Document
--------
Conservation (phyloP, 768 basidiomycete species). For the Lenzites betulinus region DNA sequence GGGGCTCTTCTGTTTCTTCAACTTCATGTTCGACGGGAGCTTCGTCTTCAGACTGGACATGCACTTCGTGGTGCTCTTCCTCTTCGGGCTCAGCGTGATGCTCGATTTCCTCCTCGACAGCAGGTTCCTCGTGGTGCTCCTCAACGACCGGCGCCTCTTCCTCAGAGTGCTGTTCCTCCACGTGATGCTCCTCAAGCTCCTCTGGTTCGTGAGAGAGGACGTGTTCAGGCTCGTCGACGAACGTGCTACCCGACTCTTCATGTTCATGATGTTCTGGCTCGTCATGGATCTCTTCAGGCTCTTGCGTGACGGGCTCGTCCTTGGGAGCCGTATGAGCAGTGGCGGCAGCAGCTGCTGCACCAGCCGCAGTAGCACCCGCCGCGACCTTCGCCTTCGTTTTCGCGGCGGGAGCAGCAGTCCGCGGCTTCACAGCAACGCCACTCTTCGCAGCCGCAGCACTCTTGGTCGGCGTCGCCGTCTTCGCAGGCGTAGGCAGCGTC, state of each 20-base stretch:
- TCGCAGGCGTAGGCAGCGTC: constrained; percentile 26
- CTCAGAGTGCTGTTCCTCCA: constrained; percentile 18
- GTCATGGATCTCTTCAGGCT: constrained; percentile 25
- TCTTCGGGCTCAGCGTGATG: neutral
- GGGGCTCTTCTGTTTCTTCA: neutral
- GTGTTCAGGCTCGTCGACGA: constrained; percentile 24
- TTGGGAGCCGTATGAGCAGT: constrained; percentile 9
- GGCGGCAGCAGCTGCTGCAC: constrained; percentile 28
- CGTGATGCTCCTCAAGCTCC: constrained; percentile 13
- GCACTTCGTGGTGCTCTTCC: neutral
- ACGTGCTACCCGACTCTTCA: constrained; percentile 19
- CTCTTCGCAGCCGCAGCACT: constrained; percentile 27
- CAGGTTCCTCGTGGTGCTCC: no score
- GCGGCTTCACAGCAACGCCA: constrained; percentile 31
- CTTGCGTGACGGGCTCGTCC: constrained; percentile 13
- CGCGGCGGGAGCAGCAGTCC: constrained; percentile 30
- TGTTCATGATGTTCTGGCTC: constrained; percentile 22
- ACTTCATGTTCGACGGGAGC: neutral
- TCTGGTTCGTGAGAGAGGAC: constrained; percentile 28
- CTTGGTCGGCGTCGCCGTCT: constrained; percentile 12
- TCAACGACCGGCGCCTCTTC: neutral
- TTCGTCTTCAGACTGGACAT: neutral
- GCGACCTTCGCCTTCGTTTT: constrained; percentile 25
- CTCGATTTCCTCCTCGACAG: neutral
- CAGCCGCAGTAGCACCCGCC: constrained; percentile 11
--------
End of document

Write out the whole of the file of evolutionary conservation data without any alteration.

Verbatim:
Conservation (phyloP, 768 basidiomycete species). For the Lenzites betulinus region DNA sequence GGGGCTCTTCTGTTTCTTCAACTTCATGTTCGACGGGAGCTTCGTCTTCAGACTGGACATGCACTTCGTGGTGCTCTTCCTCTTCGGGCTCAGCGTGATGCTCGATTTCCTCCTCGACAGCAGGTTCCTCGTGGTGCTCCTCAACGACCGGCGCCTCTTCCTCAGAGTGCTGTTCCTCCACGTGATGCTCCTCAAGCTCCTCTGGTTCGTGAGAGAGGACGTGTTCAGGCTCGTCGACGAACGTGCTACCCGACTCTTCATGTTCATGATGTTCTGGCTCGTCATGGATCTCTTCAGGCTCTTGCGTGACGGGCTCGTCCTTGGGAGCCGTATGAGCAGTGGCGGCAGCAGCTGCTGCACCAGCCGCAGTAGCACCCGCCGCGACCTTCGCCTTCGTTTTCGCGGCGGGAGCAGCAGTCCGCGGCTTCACAGCAACGCCACTCTTCGCAGCCGCAGCACTCTTGGTCGGCGTCGCCGTCTTCGCAGGCGTAGGCAGCGTC, state of each 20-base stretch:
- TCGCAGGCGTAGGCAGCGTC: constrained; percentile 26
- CTCAGAGTGCTGTTCCTCCA: constrained; percentile 18
- GTCATGGATCTCTTCAGGCT: constrained; percentile 25
- TCTTCGGGCTCAGCGTGATG: neutral
- GGGGCTCTTCTGTTTCTTCA: neutral
- GTGTTCAGGCTCGTCGACGA: constrained; percentile 24
- TTGGGAGCCGTATGAGCAGT: constrained; percentile 9
- GGCGGCAGCAGCTGCTGCAC: constrained; percentile 28
- CGTGATGCTCCTCAAGCTCC: constrained; percentile 13
- GCACTTCGTGGTGCTCTTCC: neutral
- ACGTGCTACCCGACTCTTCA: constrained; percentile 19
- CTCTTCGCAGCCGCAGCACT: constrained; percentile 27
- CAGGTTCCTCGTGGTGCTCC: no score
- GCGGCTTCACAGCAACGCCA: constrained; percentile 31
- CTTGCGTGACGGGCTCGTCC: constrained; percentile 13
- CGCGGCGGGAGCAGCAGTCC: constrained; percentile 30
- TGTTCATGATGTTCTGGCTC: constrained; percentile 22
- ACTTCATGTTCGACGGGAGC: neutral
- TCTGGTTCGTGAGAGAGGAC: constrained; percentile 28
- CTTGGTCGGCGTCGCCGTCT: constrained; percentile 12
- TCAACGACCGGCGCCTCTTC: neutral
- TTCGTCTTCAGACTGGACAT: neutral
- GCGACCTTCGCCTTCGTTTT: constrained; percentile 25
- CTCGATTTCCTCCTCGACAG: neutral
- CAGCCGCAGTAGCACCCGCC: constrained; percentile 11